The preliminary result of these reforms has been a reduction in teacher vacancies from 60 per cent to 33 per cent, and a 6 per cent increase in enrolment in one year. In addition, retention rates have also increased, especially for girls.3 Rajasthan’s experience could be a good model to replicate.
Right to learning and measurement of remediation
- Given the amendment to Rule 23(2) of the RTE, states should codify the expected learning outcomes for each class and put greater emphasis on continuous and comprehensive evaluation (CCE) to achieve the defined learning outcomes.
- The comprehensive national achievements survey initiated in 2017 needs to be institutionalised on an annual basis.
- The remediation process should be made part of the education system and should be run concurrently with regular classes so that no child gets left behind.
- In addition, high-school readiness programmes/ tutorials, including bridge programmes, should be incorporated just after class VIII or in the early months of class IX especially for remediation.
- The CCE should also encompass compartmental exams to check the quality and outcomes of remediation. Passing each subject either directly or through subsequent CCE could be made a necessary condition for eligibility to appear in the subsequent grade’s exam. This may be implemented with or without the ‘no detention policy’.
An electronic national educational registry may be conceptualised for tracking each child’s learning outcomes based on CCE and final exams through a unique ID. This will help track the cohort survival rate, and monitor students requiring remediation.
It will also help prepare a list of children who drop out after the elementary education level. Further, this will enable greater attention to be paid to the needs of children from socially deprived groups and those with physical or intellectual disabilities.
- Flexibility in education stream and vocational education
- Develop a system of awarding credits for every subject and grade passed, specifying the minimum credits required to appear in the final exam for any grade. This system of credits may remain valid forever and be seamlessly integrated across different levels of education, providing an opportunity for life-long tracking of learning outcomes in the electronic national educational registry. This will enable bright children to amass more credits in the subjects of their interest, once the system attains maturity.
- Give children the option, under the guidance of the school and parents, of branching into vocational courses from secondary school level upwards. Only children who expressly choose to continue with general education should be allowed to do so.
- Develop separate track even within the general education stream, as has been done in certain advanced countries. A specially devised aptitude test must be conducted in the IX grade and re-checked in the Xth grade, based on which students should be given the option of choosing a ‘regular’ track versus an ‘advanced’ track. These two tracks would differ in the difficulty level and choice of subjects. Those pursuing the ‘regular’ track should be given the option of completing the ‘advanced’ track syllabus through open schooling at a later point in life.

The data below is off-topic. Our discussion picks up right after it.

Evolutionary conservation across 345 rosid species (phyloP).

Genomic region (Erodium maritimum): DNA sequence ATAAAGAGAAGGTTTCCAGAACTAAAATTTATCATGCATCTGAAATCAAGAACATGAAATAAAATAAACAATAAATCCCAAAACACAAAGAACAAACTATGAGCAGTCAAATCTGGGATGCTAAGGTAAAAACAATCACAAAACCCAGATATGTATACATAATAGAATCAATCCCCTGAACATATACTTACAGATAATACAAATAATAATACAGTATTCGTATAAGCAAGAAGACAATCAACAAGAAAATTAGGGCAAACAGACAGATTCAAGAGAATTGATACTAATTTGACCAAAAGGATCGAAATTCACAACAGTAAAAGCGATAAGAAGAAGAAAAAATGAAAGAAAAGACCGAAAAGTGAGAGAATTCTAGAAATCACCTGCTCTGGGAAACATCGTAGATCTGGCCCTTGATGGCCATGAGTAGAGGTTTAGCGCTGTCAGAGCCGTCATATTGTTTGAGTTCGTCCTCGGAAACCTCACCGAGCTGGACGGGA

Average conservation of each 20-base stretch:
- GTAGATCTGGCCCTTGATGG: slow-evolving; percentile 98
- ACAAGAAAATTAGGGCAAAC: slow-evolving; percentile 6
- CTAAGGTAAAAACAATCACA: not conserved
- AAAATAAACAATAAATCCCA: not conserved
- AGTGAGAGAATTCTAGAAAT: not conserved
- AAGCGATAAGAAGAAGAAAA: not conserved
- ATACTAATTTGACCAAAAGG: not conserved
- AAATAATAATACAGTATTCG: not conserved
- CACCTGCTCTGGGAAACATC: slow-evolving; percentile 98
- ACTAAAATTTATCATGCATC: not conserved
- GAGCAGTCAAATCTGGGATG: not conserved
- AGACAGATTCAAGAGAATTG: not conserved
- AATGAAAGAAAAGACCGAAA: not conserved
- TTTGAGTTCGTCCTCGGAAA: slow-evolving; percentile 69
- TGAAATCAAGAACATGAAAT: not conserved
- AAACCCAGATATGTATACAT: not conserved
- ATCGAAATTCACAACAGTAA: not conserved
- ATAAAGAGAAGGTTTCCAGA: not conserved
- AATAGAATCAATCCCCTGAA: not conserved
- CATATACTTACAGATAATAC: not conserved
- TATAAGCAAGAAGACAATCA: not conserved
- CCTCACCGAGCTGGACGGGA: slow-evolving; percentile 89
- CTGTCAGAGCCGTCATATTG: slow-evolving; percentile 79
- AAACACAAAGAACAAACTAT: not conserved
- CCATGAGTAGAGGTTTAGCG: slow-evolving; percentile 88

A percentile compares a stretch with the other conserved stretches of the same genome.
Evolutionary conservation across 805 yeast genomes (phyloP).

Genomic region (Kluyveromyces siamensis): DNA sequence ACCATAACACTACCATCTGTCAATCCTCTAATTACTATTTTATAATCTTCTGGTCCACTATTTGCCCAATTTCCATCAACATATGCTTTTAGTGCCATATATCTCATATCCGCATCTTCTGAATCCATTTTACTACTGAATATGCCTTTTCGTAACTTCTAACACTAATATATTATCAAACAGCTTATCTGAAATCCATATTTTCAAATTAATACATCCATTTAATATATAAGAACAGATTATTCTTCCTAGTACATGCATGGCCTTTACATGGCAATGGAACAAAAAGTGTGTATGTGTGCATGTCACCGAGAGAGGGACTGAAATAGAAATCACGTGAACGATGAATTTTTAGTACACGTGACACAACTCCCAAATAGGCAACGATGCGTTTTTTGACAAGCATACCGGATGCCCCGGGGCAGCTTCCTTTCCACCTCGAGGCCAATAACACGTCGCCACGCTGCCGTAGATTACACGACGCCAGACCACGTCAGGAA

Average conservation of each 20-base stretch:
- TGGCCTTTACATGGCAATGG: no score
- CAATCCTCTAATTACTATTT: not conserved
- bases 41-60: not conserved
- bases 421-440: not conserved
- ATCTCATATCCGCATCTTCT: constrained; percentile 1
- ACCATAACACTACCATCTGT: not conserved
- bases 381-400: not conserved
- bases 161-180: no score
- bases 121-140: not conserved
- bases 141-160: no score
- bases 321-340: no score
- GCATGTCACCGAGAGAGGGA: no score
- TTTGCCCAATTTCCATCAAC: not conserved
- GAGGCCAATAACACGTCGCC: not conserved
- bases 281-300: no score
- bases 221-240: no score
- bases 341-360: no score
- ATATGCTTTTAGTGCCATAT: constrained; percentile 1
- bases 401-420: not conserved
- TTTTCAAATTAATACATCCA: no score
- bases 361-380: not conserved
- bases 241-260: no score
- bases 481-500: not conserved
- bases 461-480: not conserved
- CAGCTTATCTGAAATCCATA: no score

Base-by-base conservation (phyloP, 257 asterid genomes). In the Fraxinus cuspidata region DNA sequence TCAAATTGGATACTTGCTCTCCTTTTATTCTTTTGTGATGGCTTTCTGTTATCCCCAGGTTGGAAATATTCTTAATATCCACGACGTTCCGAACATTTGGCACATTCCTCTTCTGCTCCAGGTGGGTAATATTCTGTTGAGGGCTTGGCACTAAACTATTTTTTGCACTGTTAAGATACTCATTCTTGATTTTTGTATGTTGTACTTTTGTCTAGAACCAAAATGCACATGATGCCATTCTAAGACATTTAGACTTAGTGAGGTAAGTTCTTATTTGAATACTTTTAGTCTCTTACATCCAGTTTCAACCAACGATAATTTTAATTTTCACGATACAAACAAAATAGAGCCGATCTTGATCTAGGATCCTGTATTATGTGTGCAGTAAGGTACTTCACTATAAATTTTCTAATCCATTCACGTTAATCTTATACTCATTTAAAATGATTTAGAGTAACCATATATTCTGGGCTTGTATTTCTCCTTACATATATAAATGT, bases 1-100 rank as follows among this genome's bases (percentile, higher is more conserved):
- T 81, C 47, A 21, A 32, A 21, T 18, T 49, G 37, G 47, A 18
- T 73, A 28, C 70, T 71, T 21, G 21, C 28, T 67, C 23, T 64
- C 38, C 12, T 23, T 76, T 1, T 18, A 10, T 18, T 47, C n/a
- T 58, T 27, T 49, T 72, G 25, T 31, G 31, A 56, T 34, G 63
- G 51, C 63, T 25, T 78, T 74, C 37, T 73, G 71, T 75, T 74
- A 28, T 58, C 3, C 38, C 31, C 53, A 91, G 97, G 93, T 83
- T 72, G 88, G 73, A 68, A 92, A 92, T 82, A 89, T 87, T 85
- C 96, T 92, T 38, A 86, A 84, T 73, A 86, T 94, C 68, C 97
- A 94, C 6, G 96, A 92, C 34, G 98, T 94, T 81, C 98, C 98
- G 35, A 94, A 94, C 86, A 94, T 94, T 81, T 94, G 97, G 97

- Design guidelines for states to implement vocational education at the school level, which may cover aspects such as selection of schools/ trades, tendering process for labs, database of industry contacts for field visits/guest lectures, timings, workshops, permitting informal apprenticeships or assistantship in the formal system, etc.
- Pilot different innovation models in vocational education and provide adequate funding for successful innovative programmes.
- Pre-primary and primary syllabus should be designed on a skill/competency-based continuum. At the pre-primary level, it would help develop school readiness, and at the primary level, it would facilitate multi-level and multi-grade teaching.
- The vocational education syllabus should be NSQF-aligned and ensure smooth transition from school education to vocational education.
- The curriculum should include summer activities and monthly study trips, including visits to practitioners for practical learning.
- Teacher training
- Improving the quality of teaching is an integral aspect of improvement in school education. Given its importance, it is being covered separately in another chapter.
- Reducing mental stress
- The above recommendations in terms of remedial education and allowing different tracks of education will help address students’ mental stress.
- Life skills, including coping with failure/crises and stress management, should be included as part of the school curriculum.
- Easy and safe access to mental health support should be strengthened. Child helplines should feed into easy and safe access to counselling in schools, especially for children at risk.
- Easy and safe access to counselling and support must be provided for girl children in schools, especially focused on victims of abuse, violence and other gender-related social evils.